Municipalities are always in search of a better street light, whether “better” means more efficient, more functional or more reliable. Even cities have bills to pay, and energy bills are among the largest that municipalities have deal with. So, it makes sense that many parts of the country are switching to LED technology to illuminate their roads. While LEDs have been around for many years, they have been improved upon year after year, to the point where they are clearly the future for most fixture applications. This includes road illumination, where LEDs can provide superior efficiency, as well as some other benefits worth considering.
The Future of the Street Light
When it comes to pole fixtures, it’s been a process of evolution, not revolution. Metal halides and high pressure sodium fixtures are still in widespread use, though they have been available since the 70s. There’s a reason for that, because high pressure sodium and metal halide lamps output a lot of illumination, but they are highly inefficient and difficult to control. LED fixtures, by contrast, offer an impressive set of advantages, including:
- LEDs are, by far, the most efficient fixtures on the market. Current LED models can output about 80 lumens per watt, and in the near future, LEDs that output 100 lumens per watt will be available. High intensity discharge lamps cap out in the high 50s per watt, which is better than incandescent fixtures, but a far cry from LEDs.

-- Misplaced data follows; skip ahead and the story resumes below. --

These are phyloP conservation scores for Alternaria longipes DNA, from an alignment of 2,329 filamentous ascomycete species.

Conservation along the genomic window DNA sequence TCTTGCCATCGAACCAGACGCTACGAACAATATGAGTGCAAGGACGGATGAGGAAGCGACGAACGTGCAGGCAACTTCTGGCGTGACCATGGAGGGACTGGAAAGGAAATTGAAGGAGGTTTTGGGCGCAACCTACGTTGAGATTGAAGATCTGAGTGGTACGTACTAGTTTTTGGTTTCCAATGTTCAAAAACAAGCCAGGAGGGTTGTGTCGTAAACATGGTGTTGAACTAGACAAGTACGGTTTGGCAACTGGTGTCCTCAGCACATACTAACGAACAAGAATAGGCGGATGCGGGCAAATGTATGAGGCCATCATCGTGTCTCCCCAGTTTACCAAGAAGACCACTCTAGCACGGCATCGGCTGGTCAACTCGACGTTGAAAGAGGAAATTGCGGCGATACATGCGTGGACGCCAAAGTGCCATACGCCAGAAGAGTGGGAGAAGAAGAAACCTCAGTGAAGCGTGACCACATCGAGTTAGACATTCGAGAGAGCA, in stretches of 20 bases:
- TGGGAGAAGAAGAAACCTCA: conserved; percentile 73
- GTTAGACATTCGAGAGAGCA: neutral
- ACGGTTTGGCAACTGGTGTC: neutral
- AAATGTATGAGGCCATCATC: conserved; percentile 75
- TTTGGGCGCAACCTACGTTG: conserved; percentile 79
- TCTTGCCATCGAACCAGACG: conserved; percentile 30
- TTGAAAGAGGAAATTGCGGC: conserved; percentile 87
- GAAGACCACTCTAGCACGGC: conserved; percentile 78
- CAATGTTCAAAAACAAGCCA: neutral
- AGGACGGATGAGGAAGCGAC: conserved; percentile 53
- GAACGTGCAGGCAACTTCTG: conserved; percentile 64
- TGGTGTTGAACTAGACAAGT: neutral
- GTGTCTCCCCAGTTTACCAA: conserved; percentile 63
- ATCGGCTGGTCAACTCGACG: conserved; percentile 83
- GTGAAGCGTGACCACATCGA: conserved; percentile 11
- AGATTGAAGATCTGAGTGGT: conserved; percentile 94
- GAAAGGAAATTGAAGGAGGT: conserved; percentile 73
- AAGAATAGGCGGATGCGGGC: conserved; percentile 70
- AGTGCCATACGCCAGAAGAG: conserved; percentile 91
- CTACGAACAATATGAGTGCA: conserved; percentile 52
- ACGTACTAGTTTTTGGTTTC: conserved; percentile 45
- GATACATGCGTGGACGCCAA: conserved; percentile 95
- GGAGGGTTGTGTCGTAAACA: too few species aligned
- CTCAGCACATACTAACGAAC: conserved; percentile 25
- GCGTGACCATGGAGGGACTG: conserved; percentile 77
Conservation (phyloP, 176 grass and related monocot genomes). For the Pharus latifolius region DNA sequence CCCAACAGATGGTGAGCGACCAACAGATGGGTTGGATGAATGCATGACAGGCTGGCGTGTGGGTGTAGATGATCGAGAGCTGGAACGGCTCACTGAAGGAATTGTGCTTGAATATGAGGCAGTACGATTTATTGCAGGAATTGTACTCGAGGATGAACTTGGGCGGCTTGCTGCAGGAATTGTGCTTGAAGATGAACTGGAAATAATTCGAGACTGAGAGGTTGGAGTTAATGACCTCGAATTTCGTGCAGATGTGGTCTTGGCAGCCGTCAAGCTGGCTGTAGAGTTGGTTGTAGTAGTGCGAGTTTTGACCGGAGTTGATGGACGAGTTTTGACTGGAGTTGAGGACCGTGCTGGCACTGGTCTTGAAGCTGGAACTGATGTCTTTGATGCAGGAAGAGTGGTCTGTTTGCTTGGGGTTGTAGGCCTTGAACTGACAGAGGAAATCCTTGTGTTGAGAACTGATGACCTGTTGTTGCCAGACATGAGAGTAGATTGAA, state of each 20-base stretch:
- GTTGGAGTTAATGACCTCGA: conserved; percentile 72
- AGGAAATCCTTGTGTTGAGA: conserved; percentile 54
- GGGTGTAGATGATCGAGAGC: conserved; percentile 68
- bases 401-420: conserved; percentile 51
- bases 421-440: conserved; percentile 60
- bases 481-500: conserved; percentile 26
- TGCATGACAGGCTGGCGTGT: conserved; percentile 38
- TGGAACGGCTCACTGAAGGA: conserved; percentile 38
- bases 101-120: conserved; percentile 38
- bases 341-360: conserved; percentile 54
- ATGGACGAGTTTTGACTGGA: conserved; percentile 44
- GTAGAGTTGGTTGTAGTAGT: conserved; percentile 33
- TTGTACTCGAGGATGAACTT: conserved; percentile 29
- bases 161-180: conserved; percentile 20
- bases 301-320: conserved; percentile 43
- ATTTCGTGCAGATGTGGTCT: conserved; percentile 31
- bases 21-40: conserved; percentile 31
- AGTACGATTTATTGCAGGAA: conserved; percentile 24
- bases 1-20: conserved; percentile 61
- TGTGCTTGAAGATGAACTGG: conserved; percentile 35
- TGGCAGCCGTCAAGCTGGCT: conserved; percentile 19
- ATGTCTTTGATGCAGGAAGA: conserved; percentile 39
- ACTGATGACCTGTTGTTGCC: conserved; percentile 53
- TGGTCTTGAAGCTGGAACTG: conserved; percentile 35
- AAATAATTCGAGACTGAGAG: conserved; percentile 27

Consider this awe-inspiring fact provided by a report in the New York Times: If all of the fixtures in the U.S. were converted to LEDs, it would cut energy expenditures for lighting in half.
- LEDs offer a number of extra functions due to their added controllability. For example, it’s extremely difficult to dim discharge lamps or fluorescent lamps, but LEDs, because they run on solid state electronics, can be precisely dimmed. This offers some interesting applications. For instance, an LED street light can be kept at a dimmed state until someone walks by, and then the LED can be brightened. Or, the output level can be programmed to change with the time of the day, or the day of the year, maximizing efficiency in this way. Some cities have even tied their LED pole fixtures to emergency response systems, and can have fixtures near the emergency blink to make it easier for personnel to navigate to the crisis.
- LEDs last much longer than any other fixture, reducing maintenance costs. LEDs are durable, capable of withstanding any weather. And because they don’t create illumination through resistance or exciting pressurized gases, they put less wear on fixture components. It’s normal for an LED to provide 50,000 or more hours of performance, which is several times greater than metal halides and gas discharge lamps. Maintenance is kept at a minimum, and therefore, so is cost.
- LEDs don’t emit illumination on the YV spectrum, so they don’t attract bugs. Maybe not a huge benefit, but no one likes swarming bugs, so that’s another nice advantage.
Change comes slowly in the world of infrastructure, but the allure of LED fixtures cannot be denied. They are, in every way, a major upgrade over older systems.